Manufacturing Depression

The Secret History of a Modern Disease

Manufacturing Depression

Am I depressed or just unhappy? In the last two decades, antidepressants have become staples of our medicine cabinets—doctors now write 120 million prescriptions annually, at a cost of more than 10 billion dollars. At the same time, depression rates have skyrocketed; twenty percent of Americans are now expected to suffer from it during their lives. Doctors, and drug companies, claim that this convergence is a public health triumph: the recognition and treatment of an under-diagnosed illness. Gary Greenberg, a practicing therapist and longtime depressive, raises a more disturbing possibility: that the disease has been manufactured to suit (and sell) the cure.

Greenberg draws on sources ranging from the Bible to current medical journals to show how the idea that unhappiness is an illness has been packaged and sold by brilliant scientists and shrewd marketing experts—and why it has been so successful. Part memoir, part intellectual history, part exposé—including a vivid chronicle of his participation in a clinical antidepressant trial—Manufacturing Depression is an incisive look at an epidemic that has changed the way we have come to think of ourselves.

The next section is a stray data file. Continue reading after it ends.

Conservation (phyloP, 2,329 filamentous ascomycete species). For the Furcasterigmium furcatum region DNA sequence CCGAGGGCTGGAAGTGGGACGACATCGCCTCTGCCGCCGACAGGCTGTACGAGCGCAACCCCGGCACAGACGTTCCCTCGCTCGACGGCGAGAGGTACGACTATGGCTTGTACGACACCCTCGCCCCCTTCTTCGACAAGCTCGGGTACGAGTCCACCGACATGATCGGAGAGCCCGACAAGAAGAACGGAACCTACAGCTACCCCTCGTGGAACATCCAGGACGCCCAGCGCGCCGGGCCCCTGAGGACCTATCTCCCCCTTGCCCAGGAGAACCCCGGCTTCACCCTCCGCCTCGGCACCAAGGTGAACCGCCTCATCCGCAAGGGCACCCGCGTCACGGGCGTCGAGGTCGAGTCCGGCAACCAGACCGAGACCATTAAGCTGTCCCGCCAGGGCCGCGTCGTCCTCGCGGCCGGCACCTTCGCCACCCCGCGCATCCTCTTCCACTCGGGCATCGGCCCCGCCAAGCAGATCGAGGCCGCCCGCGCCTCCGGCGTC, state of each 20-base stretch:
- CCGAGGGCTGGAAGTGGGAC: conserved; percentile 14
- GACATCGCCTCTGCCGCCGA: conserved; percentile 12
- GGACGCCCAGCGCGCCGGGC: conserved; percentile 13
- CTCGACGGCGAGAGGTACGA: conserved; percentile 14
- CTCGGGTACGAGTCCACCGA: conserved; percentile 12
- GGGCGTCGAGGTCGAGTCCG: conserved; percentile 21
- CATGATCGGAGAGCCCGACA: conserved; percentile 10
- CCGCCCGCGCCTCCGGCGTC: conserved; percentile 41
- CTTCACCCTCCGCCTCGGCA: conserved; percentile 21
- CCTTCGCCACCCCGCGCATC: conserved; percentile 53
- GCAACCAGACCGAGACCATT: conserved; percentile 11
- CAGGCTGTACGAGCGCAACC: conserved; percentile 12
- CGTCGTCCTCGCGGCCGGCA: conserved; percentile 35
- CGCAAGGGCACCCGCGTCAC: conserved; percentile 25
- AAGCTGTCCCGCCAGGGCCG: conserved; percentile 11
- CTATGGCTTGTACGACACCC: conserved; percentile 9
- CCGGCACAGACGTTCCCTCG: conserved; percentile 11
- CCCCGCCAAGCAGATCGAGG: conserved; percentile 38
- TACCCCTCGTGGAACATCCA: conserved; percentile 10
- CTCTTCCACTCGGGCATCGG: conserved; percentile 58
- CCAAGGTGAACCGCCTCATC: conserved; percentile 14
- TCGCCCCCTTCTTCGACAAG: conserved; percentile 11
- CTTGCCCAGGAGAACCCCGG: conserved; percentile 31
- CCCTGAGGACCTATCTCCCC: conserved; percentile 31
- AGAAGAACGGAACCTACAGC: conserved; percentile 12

• Simon & Schuster | 
  • 464 pages | 
  • ISBN 9781416569800 | 
  • February 2011
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Reading Group Guide

This reading group guide for Manufacturing Depression  includes an introduction, discussion questions, ideas for enhancing your book club, and a Q&A with author Gary Greenberg. The suggested questions are intended to help your reading group find new and interesting angles and topics for your discussion. We hope that these ideas will enrich your conversation and increase your enjoyment of the book.


Manufacturing Depression
is psychotherapist Gary Greenberg’s look at how we came to have the common belief that depression is a biochemical illness. It starts with the revolution in medicine set off when doctors first discovered that drugs could target the molecular causes of disease, continues through the accidental, drug-fueled discoveries that led scientists to surmise that serotonin imbalances caused depression, and culminates with pharmaceutical companies' shrewd and wildly successful efforts to spin these discoveries into a theory that unhappiness is a disease for which they have the cure. 

The author details the way that doctors and drug companies advanced their chemical imbalance theory despite a lack of evidence, and how even now, when most scientists agree that depression is not a simple biochemical glitch, they continue to tell their patients that it is, and urge them to take antidepressants for the same reason that diabetics take insulin.  He also traces the idea th see more

About the Author

Gary Greenberg
Courtesy of the Author

Gary Greenberg

Gary Greenberg is a practicing psychotherapist in Connecticut and author of The Noble Lie. He has written about the intersection of science, politics, and ethics for many publications, including Harper's, the New Yorker, Wired, Discover, Rolling Stone, and Mother Jones, where he's a contributing writer.